If you just need a NTP client for your pi to set its clock properly there is a simple way that doesn’t require any additional package installation.

$ sudo vi /etc/systemd/timesyncd.conf

Then change the line:



NTP={space separated list of NTP server IP addresses}

Now let’s check everything is correctly setup:

$ timedatectl

If the line NTP synchronized: indicates no enter:

$ sudo timedatectl set-ntp true
$ sudo systemctl status systemd-timesyncd.service

2.3 log2ram

The trick with raspberry pies is they are often running 24/7. They don’t have a hard disk. A micro SD is the HDD. Constantly writing to a SD card reduces its lifespan. And, there is one thing that is written to the card at all times: it’s the logs.

log2ram is a program shadowing /var/log in memory so that log updates are written to memory instead of disk. Log files are synchronized back to disk only once every hour.

I’m usually very cautious with installing unknown programs, but in this case it’s a short shell program, that’s mostly self explanatory.

Long story short, I’ve read the whole thing, it’s nice and safe.

$ cd /opt
$ apt list git
$ sudo apt-get install git
$ sudo git clone https://github.com/azlux/log2ram.git
$ cd log2ram
$ sudo chmod 744 install.sh
$ sudo ./install.sh

3. raspi-config

Last but not least I run the famous raspi-config program.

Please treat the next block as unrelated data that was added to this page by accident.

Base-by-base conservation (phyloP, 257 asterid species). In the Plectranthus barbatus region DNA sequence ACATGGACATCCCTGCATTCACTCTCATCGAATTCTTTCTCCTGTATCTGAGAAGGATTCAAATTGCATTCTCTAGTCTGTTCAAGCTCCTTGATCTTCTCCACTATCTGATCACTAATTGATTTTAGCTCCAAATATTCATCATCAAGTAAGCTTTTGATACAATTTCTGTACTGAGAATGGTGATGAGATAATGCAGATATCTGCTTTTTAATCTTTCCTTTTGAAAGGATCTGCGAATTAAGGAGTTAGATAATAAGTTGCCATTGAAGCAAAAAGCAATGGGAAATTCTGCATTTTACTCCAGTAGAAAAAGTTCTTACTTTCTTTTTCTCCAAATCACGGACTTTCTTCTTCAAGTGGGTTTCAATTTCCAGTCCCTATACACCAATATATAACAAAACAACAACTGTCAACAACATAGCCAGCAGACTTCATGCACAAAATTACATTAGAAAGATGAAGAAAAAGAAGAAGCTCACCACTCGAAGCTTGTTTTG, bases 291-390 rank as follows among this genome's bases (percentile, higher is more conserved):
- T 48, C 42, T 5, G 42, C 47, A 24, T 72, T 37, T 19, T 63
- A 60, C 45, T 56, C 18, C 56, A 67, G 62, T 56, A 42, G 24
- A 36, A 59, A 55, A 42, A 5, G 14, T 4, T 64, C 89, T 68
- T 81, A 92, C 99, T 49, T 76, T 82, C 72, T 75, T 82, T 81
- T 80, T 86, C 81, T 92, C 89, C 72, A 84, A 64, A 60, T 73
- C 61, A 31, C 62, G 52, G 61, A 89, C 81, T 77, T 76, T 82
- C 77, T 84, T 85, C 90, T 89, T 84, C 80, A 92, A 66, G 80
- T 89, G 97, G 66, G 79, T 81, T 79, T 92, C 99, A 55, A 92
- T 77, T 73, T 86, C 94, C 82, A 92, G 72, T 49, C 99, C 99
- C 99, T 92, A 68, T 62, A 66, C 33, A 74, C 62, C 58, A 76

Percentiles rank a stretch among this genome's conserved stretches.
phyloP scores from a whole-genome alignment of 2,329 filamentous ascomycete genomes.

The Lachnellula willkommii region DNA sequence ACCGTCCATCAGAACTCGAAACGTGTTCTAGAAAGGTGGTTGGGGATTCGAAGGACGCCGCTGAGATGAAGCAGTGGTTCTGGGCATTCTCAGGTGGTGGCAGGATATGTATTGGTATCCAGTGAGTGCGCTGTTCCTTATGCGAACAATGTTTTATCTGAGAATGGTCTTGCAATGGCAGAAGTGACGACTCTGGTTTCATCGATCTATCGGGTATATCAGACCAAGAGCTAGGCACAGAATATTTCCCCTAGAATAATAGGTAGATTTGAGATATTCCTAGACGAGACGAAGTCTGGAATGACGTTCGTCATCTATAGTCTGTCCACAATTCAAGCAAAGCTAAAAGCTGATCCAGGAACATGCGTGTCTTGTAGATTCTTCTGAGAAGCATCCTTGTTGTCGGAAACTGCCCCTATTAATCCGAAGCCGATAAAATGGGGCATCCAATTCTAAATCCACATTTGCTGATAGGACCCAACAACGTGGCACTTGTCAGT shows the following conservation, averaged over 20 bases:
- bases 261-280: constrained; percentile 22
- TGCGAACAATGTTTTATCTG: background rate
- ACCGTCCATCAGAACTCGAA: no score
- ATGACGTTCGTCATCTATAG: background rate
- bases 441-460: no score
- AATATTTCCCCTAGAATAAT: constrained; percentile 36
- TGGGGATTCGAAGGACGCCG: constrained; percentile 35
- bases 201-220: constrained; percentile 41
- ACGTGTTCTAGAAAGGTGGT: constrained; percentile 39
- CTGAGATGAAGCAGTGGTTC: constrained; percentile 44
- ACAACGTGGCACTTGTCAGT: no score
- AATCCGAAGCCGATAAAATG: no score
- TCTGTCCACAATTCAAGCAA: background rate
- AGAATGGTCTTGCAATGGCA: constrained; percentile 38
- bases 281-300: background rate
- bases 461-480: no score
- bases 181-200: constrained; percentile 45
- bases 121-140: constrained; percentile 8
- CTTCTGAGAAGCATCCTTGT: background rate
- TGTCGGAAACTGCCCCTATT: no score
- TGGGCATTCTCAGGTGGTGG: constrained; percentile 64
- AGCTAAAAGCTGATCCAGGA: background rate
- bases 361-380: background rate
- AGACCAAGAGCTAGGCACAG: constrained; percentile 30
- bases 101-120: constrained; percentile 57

$ sudo raspi-config
raspi-config configuration tool

The sections I’m usually going through are:

  • Network Options > N1 hostname: to replace the default raspberrypi hostname with something more meaningful in relation with the raspberry pi usage.
  • Boot Options > B1 Desktop / CLI > B1 Console: to confirm I want to launch the command line interface on startup (instead of a Graphical User Interface).
  • Localisation Options > I1 Change Locale: there I usually select at least en_GB.UTF8 (the raspberry pi is made in UK after all) as well as en_US.UTF8.
  • Localisation Options > I2 Change Timezone: this one should be rather obvious.
  • Advanced Options > A3 Memory Split: if I target to use the raspberry pi only in “headless” mode (for instance as a server) and not as a desktop running a GUI, I set the value to the minimum (i.e. 16) to avoid wasting memory on a GPU I won’t need.
  • Advanced Options > A1 Expand Filesystem: to use the SD card to its full extent.

After all this, I’m just a couple commands away from my standard “new raspberry pi routine”:

$ sudo apt clean
$ sudo shutdown -r
$ exit

4. Final Words

I hope you enjoyed reading this post. And I definitely hope you’ve learned something or at least found it useful. I’d be very interested in constructive feedback. Have I missed anything, have you spotted any errors?

Also do you have recipes on your own you’d be willing to share with the community ? Anything in particular you perform systematically with each new raspberry pi?

In later posts I shall dwell some more on the security side of things and discuss ssh access in details.

Additional sources of information: